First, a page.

Expert Commentary

High school football concussions and long-term health concerns: Research roundup

Growing concern about concussions is unsettling high school football communities. We round up the recent findings.

(Unsplash/Keith Johnston)

For many Americans, football is quintessential to the high school experience. But researchers have begun to worry about long-term risks from the violent blows and concussions players receive on the field. Many questions remain unanswered, but the findings are so serious that some former players are calling for a ban on the sport.

Football players are not the only athletes who face risks, of course. Hockey, lacrosse and other sports can also lead to head injuries. But tackle football is the most popular high school sport in America, with over 1 million participants a year, according to the National Federation of State High School Associations, an intramural rules-making body.

And football players suffer more concussions than any other high school athletes, according to a 2017 study in the Journal of Athletic Training. During a game, football players are 16 times more likely to suffer a concussion than baseball players and four times more than male basketball players. (For girls, the study found soccer to be the most dangerous high school sport, followed by lacrosse.) According to the Centers for Disease Control and Prevention (CDC), 2.4 high school football players die per year due to traumatic head injuries.

A concussion is a type of brain injury that often results in a temporary loss of consciousness. According to the National Institutes of Health, a concussion “happens when a hit to the head or body causes your head and brain to move rapidly back and forth. This sudden movement can cause the brain to bounce around or twist in the skull, creating chemical changes in your brain. Sometimes it can also stretch and damage your brain cells.” A 2017 paper in the Annals of Neurology finds that a concussion in adolescence is associated with a higher risk of developing multiple sclerosis later.

Repeated concussions may cause chronic traumatic encephalopathy (CTE), a neurodegenerative disease that can only be diagnosed during an autopsy, and which has been associated with memory loss and depression in former football players. Post-concussion syndrome and traumatic brain injury (a severe concussion) are related conditions. Former New England Patriots player Aaron Hernandez, who killed himself in 2017 at age 27 while serving time for murder, was found after his death to have had a severe case of CTE. A 2017 study in the Journal of the American Medical Association (JAMA) found evidence of CTE in 110 of 111 deceased National Football League players. (That study has been criticized because the brains were donated by family members concerned about their deceased loved one’s health; the findings may not be representative of all football players.)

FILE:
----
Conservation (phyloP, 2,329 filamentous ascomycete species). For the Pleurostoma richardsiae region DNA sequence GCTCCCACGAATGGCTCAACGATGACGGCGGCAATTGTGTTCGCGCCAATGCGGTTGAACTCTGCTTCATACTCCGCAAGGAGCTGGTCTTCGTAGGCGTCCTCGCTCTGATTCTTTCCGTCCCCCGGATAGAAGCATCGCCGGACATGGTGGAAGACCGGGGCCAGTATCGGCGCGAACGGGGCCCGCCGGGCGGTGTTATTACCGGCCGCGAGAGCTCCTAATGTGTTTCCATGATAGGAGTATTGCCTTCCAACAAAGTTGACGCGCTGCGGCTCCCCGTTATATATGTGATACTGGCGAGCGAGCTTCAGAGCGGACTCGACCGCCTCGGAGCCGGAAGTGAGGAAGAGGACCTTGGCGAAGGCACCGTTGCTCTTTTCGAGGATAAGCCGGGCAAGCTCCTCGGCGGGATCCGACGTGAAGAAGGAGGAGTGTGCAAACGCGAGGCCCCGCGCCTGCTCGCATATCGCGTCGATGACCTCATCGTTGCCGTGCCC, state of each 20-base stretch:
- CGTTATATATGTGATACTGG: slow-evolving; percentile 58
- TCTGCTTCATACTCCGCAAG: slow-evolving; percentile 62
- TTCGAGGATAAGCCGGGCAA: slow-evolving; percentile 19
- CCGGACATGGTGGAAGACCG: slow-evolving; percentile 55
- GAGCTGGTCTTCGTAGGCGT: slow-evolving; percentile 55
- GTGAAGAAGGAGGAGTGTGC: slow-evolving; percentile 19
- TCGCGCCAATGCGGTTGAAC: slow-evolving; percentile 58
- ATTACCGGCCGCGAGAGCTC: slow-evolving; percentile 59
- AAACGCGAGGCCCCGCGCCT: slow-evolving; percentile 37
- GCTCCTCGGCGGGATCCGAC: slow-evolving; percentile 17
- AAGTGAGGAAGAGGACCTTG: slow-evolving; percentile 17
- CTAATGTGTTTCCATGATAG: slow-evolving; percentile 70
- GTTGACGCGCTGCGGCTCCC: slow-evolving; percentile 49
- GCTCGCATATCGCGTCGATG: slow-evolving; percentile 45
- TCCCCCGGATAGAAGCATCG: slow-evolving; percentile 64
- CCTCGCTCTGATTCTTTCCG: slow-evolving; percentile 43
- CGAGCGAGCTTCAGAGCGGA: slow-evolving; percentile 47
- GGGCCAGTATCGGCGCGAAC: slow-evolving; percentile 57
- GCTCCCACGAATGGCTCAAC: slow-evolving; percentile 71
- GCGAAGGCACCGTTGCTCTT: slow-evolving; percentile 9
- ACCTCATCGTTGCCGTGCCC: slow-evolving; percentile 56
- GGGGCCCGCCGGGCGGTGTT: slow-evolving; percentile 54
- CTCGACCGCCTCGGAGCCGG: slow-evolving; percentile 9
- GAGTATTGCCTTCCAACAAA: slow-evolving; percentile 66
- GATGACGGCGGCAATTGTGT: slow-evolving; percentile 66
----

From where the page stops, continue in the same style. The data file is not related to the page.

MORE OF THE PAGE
Yet a longitudinal 2017 study of almost 4,000 high school football players finds no relationship between playing football and cognition or mental health later in life, when the men were 65. This study, likewise published in JAMA, also stressed the trade offs that sportiness has health benefits: Men who had played football in high school were more physically active at age 35 than non-players.

Many questions remain. Could the risks of football be growing? Players these days are bigger and stronger than they were in the 1950s and ‘60s, according to a 2017 study in the Mayo Clinic Proceedings. But protective gear today is more sophisticated (though a poorly fitting helmet can increase the severity of concussions).

Then again, some researchers have suggested that better gear could be changing how the game is played, causing players to “lead with their heads,” increasing their chances of a concussion. The CDC has also raised that concern.

More research is needed. With a million young men actively engaged on the field, football’s risks are bound to attract attention. The peer-reviewed research cited below includes some of the latest findings.


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